Baysy set to drop tree opt-in

A verge tree that died near a development site in Maylands.

AFTER briefly experimenting with giving residents a say on whether they want a verge tree, Bayswater council is set to drop its opt-in system. 

Until late last year verge trees went in by default, one outside every residence, and anyone not wanting one would have to plead their case to the council and hope for an exemption. 

After October 2021’s election the new lineup on council changed the rules to give residents more of a say about what happened on their verges, and they now only plant a verge tree if the resident responds to the flyer and consents.

They’d hoped to plant 3000 trees this season and spent $21,400 sending out flyers hoping to convince residents to consent. 

A report put to councillors last week said only 20 per cent of people replied affirmatively, making for a lot of patchy sunbaked verges (Voice, May 21, 2022). Most people just never wrote back.

Councillor Dan Bull, who’d opposed the opt-in system, moved to revert to the old mandatory regime, with homeowners simply being informed if they were getting a new verge tree.

“I think we would all agree that this report confirms that the amendments that were made to the urban tree policy is an abject failure.

“The fact that… the city has only managed to replace 20 per cent of dead verge trees as opposed to the previous year’s 83 per cent is a real disappointment… we are in a climate crisis and we have an Urban Forest Strategy and we have targets, and to receive the report confirming this [trees not being replaced] is utterly, utterly disappointing.”

Cr Petersen-Pik urged a quick policy reverse in time for planting during the current cool weather, the prime planting season to give them the best chance to survive.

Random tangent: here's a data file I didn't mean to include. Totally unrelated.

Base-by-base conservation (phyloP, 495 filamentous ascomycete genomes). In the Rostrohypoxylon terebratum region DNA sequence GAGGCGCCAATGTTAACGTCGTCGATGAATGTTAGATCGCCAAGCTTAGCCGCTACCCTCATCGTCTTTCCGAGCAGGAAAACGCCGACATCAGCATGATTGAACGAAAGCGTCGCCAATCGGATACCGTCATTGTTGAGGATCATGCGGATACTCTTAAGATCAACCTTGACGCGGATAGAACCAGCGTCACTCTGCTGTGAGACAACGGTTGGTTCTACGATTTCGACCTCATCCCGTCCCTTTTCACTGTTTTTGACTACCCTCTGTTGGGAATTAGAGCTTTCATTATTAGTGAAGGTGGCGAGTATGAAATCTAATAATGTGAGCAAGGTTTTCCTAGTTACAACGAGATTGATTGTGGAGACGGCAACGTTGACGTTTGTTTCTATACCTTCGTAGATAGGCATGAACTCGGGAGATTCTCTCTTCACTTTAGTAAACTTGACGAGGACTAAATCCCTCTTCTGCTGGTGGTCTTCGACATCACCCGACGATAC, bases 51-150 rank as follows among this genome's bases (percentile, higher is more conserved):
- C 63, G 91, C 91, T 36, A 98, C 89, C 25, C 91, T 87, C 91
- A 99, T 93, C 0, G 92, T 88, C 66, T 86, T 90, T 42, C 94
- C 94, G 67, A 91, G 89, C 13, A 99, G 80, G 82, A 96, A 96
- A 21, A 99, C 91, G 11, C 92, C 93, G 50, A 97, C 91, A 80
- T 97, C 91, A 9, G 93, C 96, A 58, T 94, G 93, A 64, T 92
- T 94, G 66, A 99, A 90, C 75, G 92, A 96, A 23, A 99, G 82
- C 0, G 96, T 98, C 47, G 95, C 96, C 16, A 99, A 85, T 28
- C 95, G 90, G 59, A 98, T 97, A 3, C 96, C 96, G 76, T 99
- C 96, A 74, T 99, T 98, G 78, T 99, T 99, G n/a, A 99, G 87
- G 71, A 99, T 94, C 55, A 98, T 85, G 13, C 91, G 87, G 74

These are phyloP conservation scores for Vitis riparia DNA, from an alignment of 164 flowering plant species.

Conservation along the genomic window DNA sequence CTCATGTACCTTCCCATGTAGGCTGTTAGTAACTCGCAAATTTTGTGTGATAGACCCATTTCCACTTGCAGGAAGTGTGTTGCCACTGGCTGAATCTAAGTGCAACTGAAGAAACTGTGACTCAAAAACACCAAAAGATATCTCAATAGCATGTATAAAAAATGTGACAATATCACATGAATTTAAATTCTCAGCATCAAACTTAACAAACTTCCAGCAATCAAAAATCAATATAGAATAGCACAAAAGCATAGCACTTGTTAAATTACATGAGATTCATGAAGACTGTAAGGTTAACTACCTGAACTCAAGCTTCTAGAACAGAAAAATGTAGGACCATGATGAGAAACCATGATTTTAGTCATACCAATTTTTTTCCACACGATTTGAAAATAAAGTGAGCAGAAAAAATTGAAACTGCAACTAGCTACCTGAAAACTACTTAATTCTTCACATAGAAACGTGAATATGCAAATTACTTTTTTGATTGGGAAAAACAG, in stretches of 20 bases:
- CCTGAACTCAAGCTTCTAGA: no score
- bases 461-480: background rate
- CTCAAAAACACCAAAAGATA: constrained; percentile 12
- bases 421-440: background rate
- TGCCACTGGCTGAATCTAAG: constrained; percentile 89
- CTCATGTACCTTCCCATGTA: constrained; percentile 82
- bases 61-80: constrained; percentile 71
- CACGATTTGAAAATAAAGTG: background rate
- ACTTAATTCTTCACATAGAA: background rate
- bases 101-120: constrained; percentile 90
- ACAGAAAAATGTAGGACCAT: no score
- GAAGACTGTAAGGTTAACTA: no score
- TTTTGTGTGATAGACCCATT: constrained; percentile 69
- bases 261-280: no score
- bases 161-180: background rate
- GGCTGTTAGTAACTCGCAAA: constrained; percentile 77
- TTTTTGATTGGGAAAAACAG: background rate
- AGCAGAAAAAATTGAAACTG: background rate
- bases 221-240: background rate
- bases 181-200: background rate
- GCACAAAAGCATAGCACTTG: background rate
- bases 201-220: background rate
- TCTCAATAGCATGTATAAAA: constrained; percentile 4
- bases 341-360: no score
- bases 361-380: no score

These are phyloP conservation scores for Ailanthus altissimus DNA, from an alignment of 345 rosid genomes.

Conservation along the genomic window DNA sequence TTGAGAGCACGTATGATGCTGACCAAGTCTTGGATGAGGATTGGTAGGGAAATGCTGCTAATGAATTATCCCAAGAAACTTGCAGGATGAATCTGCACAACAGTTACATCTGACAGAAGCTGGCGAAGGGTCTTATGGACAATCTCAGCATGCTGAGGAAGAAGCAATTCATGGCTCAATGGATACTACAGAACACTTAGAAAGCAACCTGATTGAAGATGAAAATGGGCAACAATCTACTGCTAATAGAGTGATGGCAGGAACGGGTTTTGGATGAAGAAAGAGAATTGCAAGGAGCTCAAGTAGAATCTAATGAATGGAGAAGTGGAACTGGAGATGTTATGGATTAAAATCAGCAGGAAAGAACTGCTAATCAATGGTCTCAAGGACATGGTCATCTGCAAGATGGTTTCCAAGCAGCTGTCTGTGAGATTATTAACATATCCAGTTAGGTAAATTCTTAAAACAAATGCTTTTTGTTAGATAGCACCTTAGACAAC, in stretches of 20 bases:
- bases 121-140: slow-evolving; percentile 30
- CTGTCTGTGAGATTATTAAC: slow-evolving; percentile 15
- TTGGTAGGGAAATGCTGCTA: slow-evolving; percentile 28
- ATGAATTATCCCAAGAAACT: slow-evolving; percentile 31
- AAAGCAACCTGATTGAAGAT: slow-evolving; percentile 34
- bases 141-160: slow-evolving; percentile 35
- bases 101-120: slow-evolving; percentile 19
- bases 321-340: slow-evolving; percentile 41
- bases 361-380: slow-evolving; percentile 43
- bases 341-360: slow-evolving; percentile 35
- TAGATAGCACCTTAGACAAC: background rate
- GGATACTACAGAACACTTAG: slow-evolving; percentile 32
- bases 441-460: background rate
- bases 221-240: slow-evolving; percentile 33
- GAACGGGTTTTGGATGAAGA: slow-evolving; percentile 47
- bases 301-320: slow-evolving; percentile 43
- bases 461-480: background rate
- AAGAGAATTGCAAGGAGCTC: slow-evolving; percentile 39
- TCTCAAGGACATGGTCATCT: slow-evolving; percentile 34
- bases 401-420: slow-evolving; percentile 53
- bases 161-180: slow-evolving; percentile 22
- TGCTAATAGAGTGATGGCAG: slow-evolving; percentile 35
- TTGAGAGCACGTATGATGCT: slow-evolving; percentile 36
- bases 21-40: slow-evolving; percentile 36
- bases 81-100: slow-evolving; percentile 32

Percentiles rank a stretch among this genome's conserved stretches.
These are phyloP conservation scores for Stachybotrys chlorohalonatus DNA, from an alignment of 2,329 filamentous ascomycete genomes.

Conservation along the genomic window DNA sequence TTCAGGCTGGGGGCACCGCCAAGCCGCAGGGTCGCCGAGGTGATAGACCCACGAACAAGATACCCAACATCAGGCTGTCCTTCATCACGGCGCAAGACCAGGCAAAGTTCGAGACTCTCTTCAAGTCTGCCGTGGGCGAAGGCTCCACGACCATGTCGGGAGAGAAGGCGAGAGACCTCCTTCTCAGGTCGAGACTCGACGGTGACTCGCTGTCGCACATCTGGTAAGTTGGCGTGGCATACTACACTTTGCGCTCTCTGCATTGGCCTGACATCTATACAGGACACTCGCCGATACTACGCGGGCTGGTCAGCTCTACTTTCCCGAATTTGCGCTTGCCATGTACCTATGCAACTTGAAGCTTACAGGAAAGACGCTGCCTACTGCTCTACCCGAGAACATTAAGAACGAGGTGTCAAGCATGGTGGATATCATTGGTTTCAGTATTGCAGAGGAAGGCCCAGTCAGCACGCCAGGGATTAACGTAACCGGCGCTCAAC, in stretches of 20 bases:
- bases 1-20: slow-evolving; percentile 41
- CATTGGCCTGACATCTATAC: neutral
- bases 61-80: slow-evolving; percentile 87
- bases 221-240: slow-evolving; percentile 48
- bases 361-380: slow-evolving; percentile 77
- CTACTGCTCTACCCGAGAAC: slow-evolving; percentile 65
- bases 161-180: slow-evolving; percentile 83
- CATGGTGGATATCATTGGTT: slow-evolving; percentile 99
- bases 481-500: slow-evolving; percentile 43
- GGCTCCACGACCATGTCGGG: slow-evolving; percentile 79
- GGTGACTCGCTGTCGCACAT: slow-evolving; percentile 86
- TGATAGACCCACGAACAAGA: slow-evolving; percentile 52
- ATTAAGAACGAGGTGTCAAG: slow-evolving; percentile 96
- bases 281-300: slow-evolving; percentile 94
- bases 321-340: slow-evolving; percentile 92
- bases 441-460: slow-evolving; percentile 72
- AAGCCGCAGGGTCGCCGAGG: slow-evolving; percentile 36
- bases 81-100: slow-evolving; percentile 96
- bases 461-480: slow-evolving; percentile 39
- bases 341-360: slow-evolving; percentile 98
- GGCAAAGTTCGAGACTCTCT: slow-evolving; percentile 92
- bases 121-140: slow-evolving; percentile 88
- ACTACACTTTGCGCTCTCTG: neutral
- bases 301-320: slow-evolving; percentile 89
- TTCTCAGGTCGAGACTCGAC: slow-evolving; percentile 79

He pointed out the change was made suddenly and a quick change back was justified. 

Cr Petersen-Pik said only being able to replace 20 per cent of trees that died had a huge impact: 

“We have children walking to school without shade now. We’ve had trees that were removed for different reasons – some of them died and some of them had disease – and the city’s not able to plant new ones.”

At least 132 Baysy verge trees died this financial year, from being sunbaked, too thirsty, age, or damage from development. Cr Petersen-Pik also moved that they pursue any potential measures to keep current trees safe from those factors.

He was supported by the same councillors who’d opposed the opt-in system in the first place; Cr Bull, Lorna Clarke, Giorgia Johnson and Sally Palmer.

But the majority of councillors wanted to think it over and voted against reverting to the old system on the advice of acting CEO Cliff Frewing, who said the council’s overall tree policy was already working its way through their usual policy change process.

The council’s policy review committee met on May 31 and recommended a middle ground between the current opt-in policy and the old stern policy where everyone got a tree unless they lodged an objection on the hope the council’s director would grant clemency. 

Under the mid-ground proposal they’d sent out letters and then plant the tree “unless requested otherwise by the adjacent property owner”.

The recommendation is due back at full council for a vote at the June meeting. 

by DAVID BELL

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